Succulents are high-light plants. This means that they enjoy 6 hours or more of direct sunlight every day. In many areas of the world, 6 hours of direct sunlight might be hard on certain sides of your house or areas of your yard that tend to get shade. If your front yard only gets 3 hours of sunlight during the wintertime, it is not ideal for planting your succulent there. Instead, you should find another area of the yard, or you should wait for a different time in the year when your site has more hours of sunlight and fewer hours of darkness or shade.

The same general principle can be applied to indoor succulent planting. Succulents always need a window with more light, but it might not be possible to find a window that gets six-plus hours of sunlight a day during the winter. If this is the case, you should consider waiting until the spring or summer time to plant your succulent.  

The amount of sunlight that your succulent will get is another reason that season is critical to succulent planting times. Succulents need light in order to grow properly, and this requires a specific time of year in most locations. If you can provide an area of your lawn or yard that is not shadowed by other things and can see the sun from sunrise to sunset, you can plant your succulent during any time of the year.

Another factor of light is the weather. In places like Washington state, the winter months bring rain and cloud cover that blocks plant life from getting the sunlight it needs. In this type of climate, it is even more critical that you avoid planting succulents October-February due to lack of sunlight. While plants are still able to get some of their light needs through cloudy weather, newly planted succulents will not thrive on purely cloudy weather.

If you live in a similarly cloudy climate, it is best to wait to plant your succulents March-September. The early in this planting season, the better your succulent will do because it will be able to grow during the high-light summer months. This growth will lend to supporting the plant for months with worse weather. Again, if you live in a sunny climate with high natural light year-round, you will likely not have to worry about this issue.

Do different succulents need to be planted at different times?

Based on your succulent light and temperature requirements, different succulents will need to be planted at different times. A succulent with lower light requirements that does not enjoy high heat would be better planted in the spring rather than summer months. If you have a low heat succulent and live in the northern hemisphere, it would be unwise to plant your succulent in August when it is the hottest.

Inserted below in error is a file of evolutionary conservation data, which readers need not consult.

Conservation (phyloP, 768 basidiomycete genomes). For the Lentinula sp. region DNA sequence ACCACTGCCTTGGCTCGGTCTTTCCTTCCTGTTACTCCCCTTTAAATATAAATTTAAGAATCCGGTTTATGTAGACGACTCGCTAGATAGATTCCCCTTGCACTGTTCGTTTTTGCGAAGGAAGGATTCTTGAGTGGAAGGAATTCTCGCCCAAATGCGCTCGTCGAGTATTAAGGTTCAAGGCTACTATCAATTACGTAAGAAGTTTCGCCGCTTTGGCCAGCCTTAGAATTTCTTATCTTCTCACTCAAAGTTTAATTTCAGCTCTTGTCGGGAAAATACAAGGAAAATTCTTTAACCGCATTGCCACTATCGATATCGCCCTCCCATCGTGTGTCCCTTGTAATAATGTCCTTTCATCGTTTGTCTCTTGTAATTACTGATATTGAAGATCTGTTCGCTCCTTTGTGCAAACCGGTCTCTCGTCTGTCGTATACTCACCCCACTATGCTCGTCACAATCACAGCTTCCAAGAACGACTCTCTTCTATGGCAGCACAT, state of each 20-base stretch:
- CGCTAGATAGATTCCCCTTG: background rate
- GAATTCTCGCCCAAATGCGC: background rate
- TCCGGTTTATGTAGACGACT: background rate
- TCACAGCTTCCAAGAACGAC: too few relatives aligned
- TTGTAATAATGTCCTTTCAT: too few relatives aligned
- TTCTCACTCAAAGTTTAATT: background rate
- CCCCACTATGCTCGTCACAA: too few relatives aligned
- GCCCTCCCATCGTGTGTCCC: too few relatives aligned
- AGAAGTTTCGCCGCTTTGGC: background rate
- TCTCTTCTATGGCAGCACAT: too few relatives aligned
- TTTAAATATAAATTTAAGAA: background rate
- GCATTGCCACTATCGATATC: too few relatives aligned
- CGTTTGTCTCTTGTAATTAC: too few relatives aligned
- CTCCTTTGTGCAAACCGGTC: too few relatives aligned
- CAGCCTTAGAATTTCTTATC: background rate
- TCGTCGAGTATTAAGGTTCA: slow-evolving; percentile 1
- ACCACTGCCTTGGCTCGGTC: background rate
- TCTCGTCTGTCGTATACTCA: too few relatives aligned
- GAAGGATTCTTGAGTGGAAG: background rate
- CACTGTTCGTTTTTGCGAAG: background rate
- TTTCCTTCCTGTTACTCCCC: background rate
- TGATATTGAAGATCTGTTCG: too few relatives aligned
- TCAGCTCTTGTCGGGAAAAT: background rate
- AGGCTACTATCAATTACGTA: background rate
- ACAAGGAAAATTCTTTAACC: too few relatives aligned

Newly planted succulents are much more fragile and therefore need careful consideration in deciding when to plant them. It is important to read up on the requirements of your succulents and plan your planting accordingly. A one size fits all approach will not work for succulents. If you are planning on planting different types of succulents together, be sure that their requirements are all similar to one and other so that you do not have a six-plus hour high heat succulent with a three-plus hour low heat succulent.  

What time of day should I plant my succulents?

While the planting season is the most important to the success of your succulent planting, the time of day in which you plant is also important. While succulents enjoy high-light, freshly planted succulents are very fragile and need to be handled with care. Planting your succulent mid-day during the hot summer months will leave your succulent exposed to the sun unnecessarily before it has the chance to adapt to its new environment. Newly planted succulents will drop, get sunburn on their leaves or even die if they are planted in direct sunlight.

The best time to plant succulents is late afternoon. This is because the sun is going down, and the succulent will not be in danger of drying out or burning in the hot sun. If you plant in the afternoon and then immediately water your succulent, the succulent will have time to absorb the water because the sun evaporates it. Water is critical to newly planted succulents, and if you plant during peak sun hours, the sun evaporates all the water before your succulent's roots have a chance to absorb it.

About THE AUTHOR

Elsie Moore

Elsie Moore

As an experienced gardener & landscaper on my own property over the last 20 years, I'm excited to share the things I've learned along the way, as I continue to learn.